Good Food, Bad Food; Eat This, Not That

chips and berriesI recently had a conversation with a man—I’ll call him Kenny—who insisted that “all foods are good.” In fact, he went beyond that to suggest that “all foods are healthy.” The conversation went something like this:

Kenny: All foods are healthy.

Me: No they’re not.

Kenny: Yes they are.

Me: No they’re not

Kenny: Yes they are.

Okay, we both made some other points, and in the end we agreed more than we disagreed, but the one issue I do take with Kenny is the idea that all foods are healthy (or “good” if you want to use that word instead).

There is No Perfect Diet

Kenny is a man on a mission to dispel the idea that there is a single diet that anyone must follow in order to be healthy, and I concur. But Kenny also believes that:

  • There is no such thing as a superfood.
  • GMOs pose no health risk to people.
  • If you are trying to lose weight or get healthier, you should not cut any specific food or group of foods from your diet.
  • No food has the ability to boost brain power, improve immunity, or do anything else in particular.
  • Organic foods are not better than conventional foods.
  • Additives, preservatives, and artificial ingredients are fine.

Well, Kenny. Where do I begin? I don’t disagree with all of this, but some of it is just sloppy thinking. I’ll elaborate by responding to this statement (from Kenny): “All foods are healthy; that’s why they’re called food.”

Okay, maybe Kenny and I have a different definition of food. For starters, pesticides, artificial ingredients, and the like are not substances that belong in food, so when they are added to anything intended for human consumption, I will do my best to avoid that thing. Sure it’s not always possible, but it’s worth my attention. And while it may be true that no specific food single-handedly boosts brain power or improves immunity, it is certainly true that certain nutrients do. And where do we get these nutrients? Well, from certain foods, of course (but not all foods).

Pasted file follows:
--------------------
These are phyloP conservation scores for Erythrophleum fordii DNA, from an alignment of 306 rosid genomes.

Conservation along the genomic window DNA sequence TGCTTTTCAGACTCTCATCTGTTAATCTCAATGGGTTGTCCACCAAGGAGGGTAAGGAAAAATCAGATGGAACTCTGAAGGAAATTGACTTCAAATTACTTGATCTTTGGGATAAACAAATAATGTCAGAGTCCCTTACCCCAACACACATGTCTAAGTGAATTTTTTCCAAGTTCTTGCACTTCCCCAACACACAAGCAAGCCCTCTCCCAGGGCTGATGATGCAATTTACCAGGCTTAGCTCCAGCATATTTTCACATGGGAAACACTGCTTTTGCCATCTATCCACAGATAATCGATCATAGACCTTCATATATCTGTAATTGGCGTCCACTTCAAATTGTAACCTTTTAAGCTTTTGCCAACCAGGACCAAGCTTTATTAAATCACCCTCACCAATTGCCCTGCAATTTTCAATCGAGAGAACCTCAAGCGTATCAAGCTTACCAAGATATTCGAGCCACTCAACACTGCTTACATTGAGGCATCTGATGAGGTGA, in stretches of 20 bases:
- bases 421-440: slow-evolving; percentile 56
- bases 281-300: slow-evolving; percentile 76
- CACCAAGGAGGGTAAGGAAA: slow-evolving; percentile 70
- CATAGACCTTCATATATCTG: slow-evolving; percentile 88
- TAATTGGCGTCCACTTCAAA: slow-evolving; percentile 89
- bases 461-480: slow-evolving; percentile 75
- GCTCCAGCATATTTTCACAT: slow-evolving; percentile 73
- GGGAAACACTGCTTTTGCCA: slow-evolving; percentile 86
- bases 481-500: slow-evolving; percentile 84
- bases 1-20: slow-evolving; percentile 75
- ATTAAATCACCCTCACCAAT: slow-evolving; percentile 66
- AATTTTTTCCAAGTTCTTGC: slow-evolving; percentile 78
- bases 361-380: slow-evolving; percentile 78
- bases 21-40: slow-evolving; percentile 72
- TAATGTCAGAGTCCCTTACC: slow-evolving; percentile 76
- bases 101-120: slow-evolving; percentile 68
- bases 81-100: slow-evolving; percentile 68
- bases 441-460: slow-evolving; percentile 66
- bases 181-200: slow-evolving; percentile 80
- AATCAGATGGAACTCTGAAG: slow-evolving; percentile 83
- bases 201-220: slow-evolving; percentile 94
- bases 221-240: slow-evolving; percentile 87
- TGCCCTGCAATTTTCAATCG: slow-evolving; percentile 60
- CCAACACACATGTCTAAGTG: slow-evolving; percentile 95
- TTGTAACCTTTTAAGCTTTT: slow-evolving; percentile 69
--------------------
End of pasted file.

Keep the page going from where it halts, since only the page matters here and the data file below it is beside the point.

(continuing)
All Foods Are Not Healthy

So, like I said, Kenny and I went back and forth on this until it dawned on me that I didn’t really have an issue with what he was trying to say; I just had an issue with what he was actually saying (which is that all foods are healthy). That part of the conversation went something like this:

Me: Diet cola is not healthy.

Kenny: Yes it is.

Me: No it’s not.

Kenny: Yes it is.

Me: No it’s not.

And then I realized that I was trying to say that it is not healthy, while Kenny was trying to say it is not unhealthy. What’s the difference? Kenny’s point was that if I drink a can of diet soda once in a while but my overall diet is healthy, the diet soda won’t hurt me. My point was that the diet soda does not nourish me in any useful way, so it is not healthy. And this is just me, but because it is not healthy, I choose not to drink it. Ever. Because it’s not healthy.

Don’t get me wrong, there are other things that I do consume even though they probably don’t contribute to my health in any meaningful way.

This not healthy versus unhealthy issue reminded me of a point I often try to make about people. There aren’t many people I dislike, as in I actively do not like them. But there are plenty of people I don’t like, as in I am not particularly drawn to them.

Get it? Okay, back to the food.